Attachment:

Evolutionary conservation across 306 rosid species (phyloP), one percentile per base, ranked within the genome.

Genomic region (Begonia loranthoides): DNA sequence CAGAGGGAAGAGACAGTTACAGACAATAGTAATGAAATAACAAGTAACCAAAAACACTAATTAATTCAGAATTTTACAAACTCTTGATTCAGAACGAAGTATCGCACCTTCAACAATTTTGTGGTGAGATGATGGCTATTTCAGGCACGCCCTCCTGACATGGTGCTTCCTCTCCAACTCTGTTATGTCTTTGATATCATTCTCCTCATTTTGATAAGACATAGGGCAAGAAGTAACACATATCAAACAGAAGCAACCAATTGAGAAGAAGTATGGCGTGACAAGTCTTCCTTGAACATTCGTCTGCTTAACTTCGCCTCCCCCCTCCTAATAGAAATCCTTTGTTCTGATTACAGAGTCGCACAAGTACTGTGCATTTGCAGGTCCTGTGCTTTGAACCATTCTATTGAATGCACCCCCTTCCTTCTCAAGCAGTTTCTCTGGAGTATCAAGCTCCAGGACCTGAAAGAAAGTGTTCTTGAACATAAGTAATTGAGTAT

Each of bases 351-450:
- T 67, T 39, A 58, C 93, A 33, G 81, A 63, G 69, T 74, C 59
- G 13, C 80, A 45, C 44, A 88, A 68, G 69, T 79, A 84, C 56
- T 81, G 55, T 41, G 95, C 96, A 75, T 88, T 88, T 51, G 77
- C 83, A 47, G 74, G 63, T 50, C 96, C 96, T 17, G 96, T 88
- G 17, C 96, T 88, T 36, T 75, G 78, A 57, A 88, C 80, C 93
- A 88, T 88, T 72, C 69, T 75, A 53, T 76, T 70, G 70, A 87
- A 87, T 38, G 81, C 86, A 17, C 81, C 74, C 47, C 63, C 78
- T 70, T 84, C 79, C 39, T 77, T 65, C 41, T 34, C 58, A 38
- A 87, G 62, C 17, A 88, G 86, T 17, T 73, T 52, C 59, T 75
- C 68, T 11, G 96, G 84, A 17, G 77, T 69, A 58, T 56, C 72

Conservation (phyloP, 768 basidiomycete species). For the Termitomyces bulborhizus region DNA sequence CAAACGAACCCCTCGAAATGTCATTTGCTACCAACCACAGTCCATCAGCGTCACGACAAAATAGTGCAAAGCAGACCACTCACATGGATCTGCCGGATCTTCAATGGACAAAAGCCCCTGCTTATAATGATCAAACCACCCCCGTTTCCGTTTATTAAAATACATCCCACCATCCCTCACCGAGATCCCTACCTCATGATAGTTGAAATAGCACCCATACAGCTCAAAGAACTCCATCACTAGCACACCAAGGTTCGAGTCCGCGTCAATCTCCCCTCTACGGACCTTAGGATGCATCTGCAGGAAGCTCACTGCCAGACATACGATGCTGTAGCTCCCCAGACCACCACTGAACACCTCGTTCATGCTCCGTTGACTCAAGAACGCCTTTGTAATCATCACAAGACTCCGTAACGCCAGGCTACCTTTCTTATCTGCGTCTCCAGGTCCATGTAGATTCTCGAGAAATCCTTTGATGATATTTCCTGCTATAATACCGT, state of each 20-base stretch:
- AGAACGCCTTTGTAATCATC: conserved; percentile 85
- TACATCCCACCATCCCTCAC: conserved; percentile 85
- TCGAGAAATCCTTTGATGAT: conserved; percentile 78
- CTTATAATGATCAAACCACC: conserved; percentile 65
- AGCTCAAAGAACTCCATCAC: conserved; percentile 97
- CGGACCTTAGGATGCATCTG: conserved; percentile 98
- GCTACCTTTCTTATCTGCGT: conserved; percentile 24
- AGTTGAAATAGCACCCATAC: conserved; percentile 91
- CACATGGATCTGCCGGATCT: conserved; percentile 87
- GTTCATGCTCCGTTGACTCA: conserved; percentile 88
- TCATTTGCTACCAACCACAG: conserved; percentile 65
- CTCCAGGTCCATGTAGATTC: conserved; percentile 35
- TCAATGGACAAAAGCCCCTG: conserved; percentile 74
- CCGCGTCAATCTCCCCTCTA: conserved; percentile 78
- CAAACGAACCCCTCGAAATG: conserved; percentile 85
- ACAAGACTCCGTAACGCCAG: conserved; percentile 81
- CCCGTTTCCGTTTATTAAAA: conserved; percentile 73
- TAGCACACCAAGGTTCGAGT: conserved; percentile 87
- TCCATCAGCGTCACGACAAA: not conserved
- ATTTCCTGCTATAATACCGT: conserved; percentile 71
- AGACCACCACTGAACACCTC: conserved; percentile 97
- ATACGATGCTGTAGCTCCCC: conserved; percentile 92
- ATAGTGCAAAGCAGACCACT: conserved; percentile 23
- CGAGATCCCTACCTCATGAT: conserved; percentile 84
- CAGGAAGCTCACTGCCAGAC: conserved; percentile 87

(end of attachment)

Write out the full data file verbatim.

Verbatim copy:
Evolutionary conservation across 306 rosid species (phyloP), one percentile per base, ranked within the genome.

Genomic region (Begonia loranthoides): DNA sequence CAGAGGGAAGAGACAGTTACAGACAATAGTAATGAAATAACAAGTAACCAAAAACACTAATTAATTCAGAATTTTACAAACTCTTGATTCAGAACGAAGTATCGCACCTTCAACAATTTTGTGGTGAGATGATGGCTATTTCAGGCACGCCCTCCTGACATGGTGCTTCCTCTCCAACTCTGTTATGTCTTTGATATCATTCTCCTCATTTTGATAAGACATAGGGCAAGAAGTAACACATATCAAACAGAAGCAACCAATTGAGAAGAAGTATGGCGTGACAAGTCTTCCTTGAACATTCGTCTGCTTAACTTCGCCTCCCCCCTCCTAATAGAAATCCTTTGTTCTGATTACAGAGTCGCACAAGTACTGTGCATTTGCAGGTCCTGTGCTTTGAACCATTCTATTGAATGCACCCCCTTCCTTCTCAAGCAGTTTCTCTGGAGTATCAAGCTCCAGGACCTGAAAGAAAGTGTTCTTGAACATAAGTAATTGAGTAT

Each of bases 351-450:
- T 67, T 39, A 58, C 93, A 33, G 81, A 63, G 69, T 74, C 59
- G 13, C 80, A 45, C 44, A 88, A 68, G 69, T 79, A 84, C 56
- T 81, G 55, T 41, G 95, C 96, A 75, T 88, T 88, T 51, G 77
- C 83, A 47, G 74, G 63, T 50, C 96, C 96, T 17, G 96, T 88
- G 17, C 96, T 88, T 36, T 75, G 78, A 57, A 88, C 80, C 93
- A 88, T 88, T 72, C 69, T 75, A 53, T 76, T 70, G 70, A 87
- A 87, T 38, G 81, C 86, A 17, C 81, C 74, C 47, C 63, C 78
- T 70, T 84, C 79, C 39, T 77, T 65, C 41, T 34, C 58, A 38
- A 87, G 62, C 17, A 88, G 86, T 17, T 73, T 52, C 59, T 75
- C 68, T 11, G 96, G 84, A 17, G 77, T 69, A 58, T 56, C 72

Conservation (phyloP, 768 basidiomycete species). For the Termitomyces bulborhizus region DNA sequence CAAACGAACCCCTCGAAATGTCATTTGCTACCAACCACAGTCCATCAGCGTCACGACAAAATAGTGCAAAGCAGACCACTCACATGGATCTGCCGGATCTTCAATGGACAAAAGCCCCTGCTTATAATGATCAAACCACCCCCGTTTCCGTTTATTAAAATACATCCCACCATCCCTCACCGAGATCCCTACCTCATGATAGTTGAAATAGCACCCATACAGCTCAAAGAACTCCATCACTAGCACACCAAGGTTCGAGTCCGCGTCAATCTCCCCTCTACGGACCTTAGGATGCATCTGCAGGAAGCTCACTGCCAGACATACGATGCTGTAGCTCCCCAGACCACCACTGAACACCTCGTTCATGCTCCGTTGACTCAAGAACGCCTTTGTAATCATCACAAGACTCCGTAACGCCAGGCTACCTTTCTTATCTGCGTCTCCAGGTCCATGTAGATTCTCGAGAAATCCTTTGATGATATTTCCTGCTATAATACCGT, state of each 20-base stretch:
- AGAACGCCTTTGTAATCATC: conserved; percentile 85
- TACATCCCACCATCCCTCAC: conserved; percentile 85
- TCGAGAAATCCTTTGATGAT: conserved; percentile 78
- CTTATAATGATCAAACCACC: conserved; percentile 65
- AGCTCAAAGAACTCCATCAC: conserved; percentile 97
- CGGACCTTAGGATGCATCTG: conserved; percentile 98
- GCTACCTTTCTTATCTGCGT: conserved; percentile 24
- AGTTGAAATAGCACCCATAC: conserved; percentile 91
- CACATGGATCTGCCGGATCT: conserved; percentile 87
- GTTCATGCTCCGTTGACTCA: conserved; percentile 88
- TCATTTGCTACCAACCACAG: conserved; percentile 65
- CTCCAGGTCCATGTAGATTC: conserved; percentile 35
- TCAATGGACAAAAGCCCCTG: conserved; percentile 74
- CCGCGTCAATCTCCCCTCTA: conserved; percentile 78
- CAAACGAACCCCTCGAAATG: conserved; percentile 85
- ACAAGACTCCGTAACGCCAG: conserved; percentile 81
- CCCGTTTCCGTTTATTAAAA: conserved; percentile 73
- TAGCACACCAAGGTTCGAGT: conserved; percentile 87
- TCCATCAGCGTCACGACAAA: not conserved
- ATTTCCTGCTATAATACCGT: conserved; percentile 71
- AGACCACCACTGAACACCTC: conserved; percentile 97
- ATACGATGCTGTAGCTCCCC: conserved; percentile 92
- ATAGTGCAAAGCAGACCACT: conserved; percentile 23
- CGAGATCCCTACCTCATGAT: conserved; percentile 84
- CAGGAAGCTCACTGCCAGAC: conserved; percentile 87